Sunday, January 27, 2013

Inmigración... Einwanderung... Immigrazione... Imigracja...Göçmenlik... However You Say It, Boehner Wants To Welcome You To America


The reformers?

Until the GOP made their deal-with-the-devil pact with racists and Southern Know Nothing rednecks, the Republican Party has often been a pro-immigration party. The plutocrats who underwrite the careers of the entirety of Republican Party officialdom want, more than anything else, cheap labor. They want to destroy unions and worker solidarity and they want an economic system that gets as close to their model economic ideal-- slavery-- as they can get away with. Lots of immigrants willing to work for low wages was always a GOP ideal-- and one labor unions weren't thrilled with. Then came the Grand Bargain between the plutocrats and the bigots.

But with Hispanic immigrants fast becoming a key-- even decisive-- kingmaker in American politics, the Republicans have come to the conclusion they have to quickly end their war on Latinos. Take a look at what's happened in the ten states with the biggest Hispanic populations:
California- 14,013,719 (27.6%)- Obama- 60.24%; shriveled GOP locked out of all statewide races
Texas- 9,460,921 (37.6%)- Obama- 41.38%; GOP losing House seats as Democrats see light at the end of the electoral tunnel
Florida- 4,223,806 (22.5%)- Obama- 50.01; as elderly Cubans die off and young Cubans and non-Cuban Hispanics rise, GOP losses mount
New York- 3,416,922 (17.6%)- Obama- 63.32%; GOP locked out of all statewide races
Illinois- 2,027,578 (15.8%)- Obama- 57.60%
Arizona- 1,895,149 (29.6%)- Obama- 44.59%; tick, tick, tick, tick
New Jersey- 1,555,144 (17.7%)- Obama- 58.34%
Colorado- 1,038,687 (20.7%)- Obama- 51.49%
New Mexico- 953,403 (46.3%)- Obama- 52.99%
Nevada- 716,501 (26.5%)- Obama- 52.36%
Rapidly growing Hispanic populations are roiling electoral strategies for Republicans in states they like to-- or used to like to-- think of as red, particularly Virginia, Georgia, North Carolina, Iowa, Pennsylvania and Wisconsin. Will state parties in Georgia and Iowa persuade their base to not nominate loud, unreconstructed bigots and racists in the Senate races in Georgia and Iowa? Nope; the GOP base loves this:

Last Tuesday Boehner made a secret speech to the Ripon Society and, aside from making fun of Republican freshmen, he told them that after 3 years of secret bipartisan talks Congress “basically [has] an agreement” on the immigration issue.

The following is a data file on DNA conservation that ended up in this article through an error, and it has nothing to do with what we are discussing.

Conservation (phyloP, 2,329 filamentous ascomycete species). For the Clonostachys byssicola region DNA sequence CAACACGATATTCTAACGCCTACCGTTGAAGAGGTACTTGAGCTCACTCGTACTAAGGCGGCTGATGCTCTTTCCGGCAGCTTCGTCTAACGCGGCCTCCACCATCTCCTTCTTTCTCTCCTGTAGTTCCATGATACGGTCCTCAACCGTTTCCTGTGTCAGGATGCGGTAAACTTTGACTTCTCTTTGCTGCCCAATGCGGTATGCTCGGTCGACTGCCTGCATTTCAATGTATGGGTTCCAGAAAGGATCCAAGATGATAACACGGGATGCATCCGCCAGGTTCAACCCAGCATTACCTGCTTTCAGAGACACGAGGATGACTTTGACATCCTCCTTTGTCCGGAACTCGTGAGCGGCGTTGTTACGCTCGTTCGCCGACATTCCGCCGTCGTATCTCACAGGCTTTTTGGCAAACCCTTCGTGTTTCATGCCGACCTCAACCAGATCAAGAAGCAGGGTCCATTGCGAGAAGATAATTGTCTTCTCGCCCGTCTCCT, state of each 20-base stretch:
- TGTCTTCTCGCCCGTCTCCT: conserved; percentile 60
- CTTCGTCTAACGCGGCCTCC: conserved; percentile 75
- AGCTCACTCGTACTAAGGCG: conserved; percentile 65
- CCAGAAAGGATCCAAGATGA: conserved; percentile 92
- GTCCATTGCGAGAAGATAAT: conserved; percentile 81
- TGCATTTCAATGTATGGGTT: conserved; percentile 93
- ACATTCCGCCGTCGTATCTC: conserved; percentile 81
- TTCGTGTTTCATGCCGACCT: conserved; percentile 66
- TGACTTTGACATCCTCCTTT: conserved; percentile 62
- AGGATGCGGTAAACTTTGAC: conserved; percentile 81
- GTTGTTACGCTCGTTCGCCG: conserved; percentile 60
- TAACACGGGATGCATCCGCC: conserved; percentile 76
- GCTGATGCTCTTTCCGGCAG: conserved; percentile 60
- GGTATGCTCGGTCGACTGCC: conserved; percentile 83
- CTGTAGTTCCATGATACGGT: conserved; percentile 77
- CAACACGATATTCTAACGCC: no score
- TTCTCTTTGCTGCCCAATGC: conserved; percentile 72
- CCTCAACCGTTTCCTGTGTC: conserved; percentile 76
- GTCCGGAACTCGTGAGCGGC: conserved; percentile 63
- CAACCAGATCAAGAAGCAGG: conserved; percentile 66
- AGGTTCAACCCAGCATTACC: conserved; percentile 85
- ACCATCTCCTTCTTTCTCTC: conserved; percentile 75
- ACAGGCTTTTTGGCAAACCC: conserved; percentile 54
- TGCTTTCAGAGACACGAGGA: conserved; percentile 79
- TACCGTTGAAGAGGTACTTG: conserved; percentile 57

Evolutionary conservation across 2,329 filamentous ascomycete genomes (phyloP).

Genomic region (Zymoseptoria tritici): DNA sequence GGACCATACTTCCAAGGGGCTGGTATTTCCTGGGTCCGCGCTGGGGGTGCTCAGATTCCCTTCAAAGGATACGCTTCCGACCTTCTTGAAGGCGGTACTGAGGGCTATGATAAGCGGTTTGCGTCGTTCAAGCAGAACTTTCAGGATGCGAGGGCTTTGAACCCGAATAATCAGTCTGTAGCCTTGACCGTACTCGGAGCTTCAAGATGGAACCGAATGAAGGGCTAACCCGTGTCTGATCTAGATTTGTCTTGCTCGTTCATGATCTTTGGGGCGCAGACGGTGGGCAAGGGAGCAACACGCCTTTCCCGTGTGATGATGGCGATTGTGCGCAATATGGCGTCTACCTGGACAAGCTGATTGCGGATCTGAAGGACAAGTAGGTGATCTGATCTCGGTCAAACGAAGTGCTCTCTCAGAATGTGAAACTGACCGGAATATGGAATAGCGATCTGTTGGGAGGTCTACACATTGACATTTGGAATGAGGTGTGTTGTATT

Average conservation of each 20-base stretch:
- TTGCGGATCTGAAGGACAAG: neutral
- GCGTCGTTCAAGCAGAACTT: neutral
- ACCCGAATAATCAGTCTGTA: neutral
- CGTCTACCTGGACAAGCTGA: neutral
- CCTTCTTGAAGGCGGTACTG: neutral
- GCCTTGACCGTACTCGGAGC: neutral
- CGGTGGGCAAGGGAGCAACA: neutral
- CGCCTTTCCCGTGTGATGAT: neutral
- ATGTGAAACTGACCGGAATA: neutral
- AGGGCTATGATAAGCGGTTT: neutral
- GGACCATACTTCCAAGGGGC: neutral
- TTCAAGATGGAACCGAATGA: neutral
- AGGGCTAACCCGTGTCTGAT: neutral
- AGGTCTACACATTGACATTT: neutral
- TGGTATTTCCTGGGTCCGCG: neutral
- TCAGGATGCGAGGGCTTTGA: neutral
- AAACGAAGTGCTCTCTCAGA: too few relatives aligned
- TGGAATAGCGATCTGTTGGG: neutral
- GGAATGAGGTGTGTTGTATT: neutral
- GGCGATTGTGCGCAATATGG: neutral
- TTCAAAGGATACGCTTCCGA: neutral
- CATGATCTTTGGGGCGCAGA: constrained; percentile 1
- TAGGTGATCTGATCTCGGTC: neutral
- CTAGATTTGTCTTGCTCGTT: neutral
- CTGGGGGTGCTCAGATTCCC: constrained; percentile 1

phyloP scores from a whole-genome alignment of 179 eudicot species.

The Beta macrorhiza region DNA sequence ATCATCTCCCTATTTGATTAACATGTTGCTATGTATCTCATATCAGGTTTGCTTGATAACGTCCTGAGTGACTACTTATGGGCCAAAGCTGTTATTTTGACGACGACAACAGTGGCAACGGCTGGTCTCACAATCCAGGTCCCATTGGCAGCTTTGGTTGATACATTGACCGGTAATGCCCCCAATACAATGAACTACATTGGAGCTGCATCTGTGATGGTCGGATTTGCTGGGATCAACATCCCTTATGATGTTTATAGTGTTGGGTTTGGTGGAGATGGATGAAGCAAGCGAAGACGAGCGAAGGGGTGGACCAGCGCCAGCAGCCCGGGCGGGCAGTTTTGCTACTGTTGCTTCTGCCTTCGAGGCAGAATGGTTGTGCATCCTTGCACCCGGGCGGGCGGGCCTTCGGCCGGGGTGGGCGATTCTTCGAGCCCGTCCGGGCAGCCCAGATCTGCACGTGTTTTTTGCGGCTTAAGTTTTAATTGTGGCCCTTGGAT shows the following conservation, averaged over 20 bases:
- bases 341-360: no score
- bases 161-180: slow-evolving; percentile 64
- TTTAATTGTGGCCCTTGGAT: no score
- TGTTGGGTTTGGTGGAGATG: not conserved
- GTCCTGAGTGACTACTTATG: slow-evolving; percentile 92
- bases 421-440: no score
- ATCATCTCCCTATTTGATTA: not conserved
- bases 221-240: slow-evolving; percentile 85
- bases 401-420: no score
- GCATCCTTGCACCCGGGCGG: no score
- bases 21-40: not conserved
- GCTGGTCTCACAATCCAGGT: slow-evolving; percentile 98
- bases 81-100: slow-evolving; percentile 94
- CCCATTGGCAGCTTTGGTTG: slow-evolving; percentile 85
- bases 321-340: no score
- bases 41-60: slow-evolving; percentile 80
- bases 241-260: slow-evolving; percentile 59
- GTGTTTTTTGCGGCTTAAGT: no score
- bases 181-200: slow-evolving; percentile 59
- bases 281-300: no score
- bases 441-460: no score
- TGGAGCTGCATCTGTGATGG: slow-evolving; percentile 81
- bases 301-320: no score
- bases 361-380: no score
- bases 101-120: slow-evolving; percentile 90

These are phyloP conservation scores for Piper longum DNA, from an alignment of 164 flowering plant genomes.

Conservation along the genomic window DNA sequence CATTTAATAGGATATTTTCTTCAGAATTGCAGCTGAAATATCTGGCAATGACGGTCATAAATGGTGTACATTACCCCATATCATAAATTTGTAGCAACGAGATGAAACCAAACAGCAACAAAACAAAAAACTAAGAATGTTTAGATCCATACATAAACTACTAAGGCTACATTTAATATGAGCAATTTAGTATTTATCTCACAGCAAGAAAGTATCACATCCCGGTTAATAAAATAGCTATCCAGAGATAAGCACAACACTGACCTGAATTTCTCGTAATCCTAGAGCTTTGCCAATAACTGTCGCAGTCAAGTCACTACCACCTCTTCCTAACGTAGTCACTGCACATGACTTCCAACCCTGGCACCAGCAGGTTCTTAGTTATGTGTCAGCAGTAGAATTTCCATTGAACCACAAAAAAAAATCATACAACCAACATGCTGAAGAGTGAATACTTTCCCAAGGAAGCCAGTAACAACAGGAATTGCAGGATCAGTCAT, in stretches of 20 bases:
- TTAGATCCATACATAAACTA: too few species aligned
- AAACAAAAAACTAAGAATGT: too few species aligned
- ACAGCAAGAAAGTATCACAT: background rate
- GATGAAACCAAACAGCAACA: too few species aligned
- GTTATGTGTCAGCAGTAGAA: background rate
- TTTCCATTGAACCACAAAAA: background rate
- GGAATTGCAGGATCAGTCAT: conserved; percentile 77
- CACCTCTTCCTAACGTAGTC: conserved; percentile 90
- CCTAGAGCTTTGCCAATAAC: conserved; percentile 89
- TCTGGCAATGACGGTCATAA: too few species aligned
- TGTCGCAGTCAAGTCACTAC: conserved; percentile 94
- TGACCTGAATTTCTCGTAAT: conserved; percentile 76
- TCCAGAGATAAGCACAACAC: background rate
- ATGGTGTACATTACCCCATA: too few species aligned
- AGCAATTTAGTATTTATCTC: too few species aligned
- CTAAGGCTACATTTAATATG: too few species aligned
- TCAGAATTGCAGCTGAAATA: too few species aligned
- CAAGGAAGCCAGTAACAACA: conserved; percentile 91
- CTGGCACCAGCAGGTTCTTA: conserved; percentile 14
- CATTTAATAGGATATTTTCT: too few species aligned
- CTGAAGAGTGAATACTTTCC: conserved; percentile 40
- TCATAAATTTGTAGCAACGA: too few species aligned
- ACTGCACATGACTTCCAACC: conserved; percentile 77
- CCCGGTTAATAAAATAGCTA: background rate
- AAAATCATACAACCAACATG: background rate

In response to a question from the audience, Boehner said it is “time to deal” with immigration, a top domestic priority for Obama.

“I said it the day after the election. I meant it, and we’re going to have to deal with it,” Boehner said. “I think there’s a bipartisan group of members that have been meeting now for three or four years. Frankly, I think they basically have an agreement. I’ve not seen the agreement. I don’t know all the pitfalls in it, but it’s in my view, the right group of members.”

The Speaker did not name the participants, but he said they included “some of the hard heads on our side, and some of the people involved on immigration reform on their side.”

Rep. Raul Labrador (R-Idaho), a conservative in his second term who refused to vote for Boehner for Speaker, has emerged as an immigration point person in the House GOP. A longtime immigration attorney, Labrador has spoken with other House heavyweights on the issue in recent months, including the new chairman of the Judiciary Committee, Rep. Bob Goodlatte (R-Va.), and a leading Democratic reform proponent, Rep. Luis Gutierrez (D-Ill.)

“My theory was, if these folks could work this out, it’d be a big step in the right direction,” Boehner said. “So I would think you’d hear a lot more about immigration reform on the House side soon.”

...Obama is preparing to launch a major push for comprehensive immigration reform with a speech in Las Vegas next week. Much of the spotlight has focused on the Senate, where a bipartisan group is reportedly close to announcing an agreement on basic principles for an overhaul of the system. That group now includes Sen. Marco Rubio (R-Fla.), a potential presidential contender who laid out his principles for reform in the Wall Street Journal earlier this month.

Another potential White House aspirant, Rep. Paul Ryan (R-Wis.), quickly signed on to Rubio’s outline.